Found this mini CRT inside a Sony CCD-F355E camera I bought at a flea market.
Sony camera looked in clean and I was hoping CRT will work without too much hassle.
Camera looked good and no signs of corrosion:
I decided to power it up (there is a button that the battery keeps pressed, which is queried upon startup. If the button is not pressed, camera shuts down). However, things were not looking good, image was not stable and had a bunch of alternating dark and white bands:
I did encounter other cameras that had bad capacitors and had weird issues – I proceeded to take it apart knowing that this will not be an easy win.
Camera looked clean inside – there was even a small diagram of the circuit boards location. Date code inside indicate March 1991 as production date.
Two capacitors drew were screaming for attention though. SMD type, situated on the Analog Delay Line board:
I decided to put them under the microscope.
Sony CCD-F355E – Capacitor with white deposits (microscope, 4x)
The deposit looked crystalline, and I never saw this type of white deposit on a capacitor. No other caps were affected – I was considering what if this was liquid damage ? Only these two were ‘dressed’ in white, all others were clean.
Electronic View Finder
The camera had the VF-22 board inside the View Finder (one of the options listed in the Circuit Boards diagram above) – and 4 wire connector to the camera. I de-soldered the connector inside the camera – this would make it way easier to add test signals later on using small clamps.
Close up photos inside the EVF unit shows a clean board. There are two RED LEDs (one just under the CRT, and another one to the back of the EVF) to indicate that the camera is recording.
It is using an AN2512S CRT Driver IC – but it was hidden underneath one of the capacitors:
Identifying the power pins was easy, the exterior of the Fly Back Transformer is connected to GND, and the only other pins of the FBT that have continuity to the connecting cable of 4 wires are the VCC pins. However, the image was bad. The vertical alternating lines were clearly visible:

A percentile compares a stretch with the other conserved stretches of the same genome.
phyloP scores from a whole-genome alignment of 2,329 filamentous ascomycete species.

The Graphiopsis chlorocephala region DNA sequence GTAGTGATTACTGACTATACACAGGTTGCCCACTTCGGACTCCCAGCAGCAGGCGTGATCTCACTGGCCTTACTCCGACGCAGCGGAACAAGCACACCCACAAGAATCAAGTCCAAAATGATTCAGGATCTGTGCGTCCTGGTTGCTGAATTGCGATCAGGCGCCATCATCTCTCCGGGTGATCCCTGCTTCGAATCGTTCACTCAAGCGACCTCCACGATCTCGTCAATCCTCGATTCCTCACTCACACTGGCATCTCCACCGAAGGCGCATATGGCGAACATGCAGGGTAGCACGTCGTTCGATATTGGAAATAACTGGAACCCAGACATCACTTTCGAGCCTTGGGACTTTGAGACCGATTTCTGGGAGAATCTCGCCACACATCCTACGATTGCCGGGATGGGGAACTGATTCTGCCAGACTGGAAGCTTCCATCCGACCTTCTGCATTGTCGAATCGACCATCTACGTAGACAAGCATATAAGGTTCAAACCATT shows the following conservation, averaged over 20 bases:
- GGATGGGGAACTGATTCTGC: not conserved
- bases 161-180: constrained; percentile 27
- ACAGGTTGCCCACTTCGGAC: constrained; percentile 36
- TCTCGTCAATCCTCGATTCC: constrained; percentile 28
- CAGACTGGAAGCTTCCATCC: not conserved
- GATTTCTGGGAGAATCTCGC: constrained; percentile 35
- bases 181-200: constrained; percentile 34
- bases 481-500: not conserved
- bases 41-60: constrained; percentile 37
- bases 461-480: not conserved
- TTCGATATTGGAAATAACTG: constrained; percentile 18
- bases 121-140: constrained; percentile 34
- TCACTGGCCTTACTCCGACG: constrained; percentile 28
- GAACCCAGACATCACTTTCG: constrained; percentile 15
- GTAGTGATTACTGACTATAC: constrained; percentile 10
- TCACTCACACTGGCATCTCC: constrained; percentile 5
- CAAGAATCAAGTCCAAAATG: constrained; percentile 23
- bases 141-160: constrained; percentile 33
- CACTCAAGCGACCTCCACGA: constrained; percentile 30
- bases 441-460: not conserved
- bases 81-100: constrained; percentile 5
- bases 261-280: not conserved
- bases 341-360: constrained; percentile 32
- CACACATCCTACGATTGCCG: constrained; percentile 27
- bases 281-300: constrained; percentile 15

None of the capacitors were testing properly in circuit using the ESR meter. They were reported as In Circuit / Leaky but I decided to focus on the SMD ones (two of them, both 1uF @ 50V).
One of them looked like it leaked, one of the pads (the positive one) look faded and yellowish:
Access to the cam was hard, so I decided to remove the big blue inductor and then cut the capacitor away, desolder the remaining pins and install a new capacitor:
After soldering back the inductor and powering on the board, disappointment, the image still showed the alternating vertical bars, although the pattern was slightly shifted to the right – the thin white line on the left is no more:
Since I did not have replacements for the normal electrolytics (non SMD), I decided, in Shango66 style, to just bridge a 10uF capacitor across their pins – to see if there’s anything changing on the output. And surprise surprise, bridging the second SMD capacitor cleaned up the image perfectly !!
So off to replacing it too, another 1uF @ 50V:
Now the image looked perfect – no more vertical bars. After a bit of trial and error I have identified the 3rd pin, the VIDEO IN signal:
The 4th pin (active low) controls both the RED recording LEDs.
Image now looked almost perfect. I noticed a bit of the whites that were ‘smearing’ to the right (especially in the high contrast areas):
It seems that by adjusting the contrast everything fell back into place:
In conclusion, I am left with a sour taste after having to fiddle with these bad SMD capacitors in such a tight place. However, CRT is sharp compared to others – and not so much distortion. Happy I saved the driver board, and looking forward to a new CRT that hopefully won’t pose so many problems.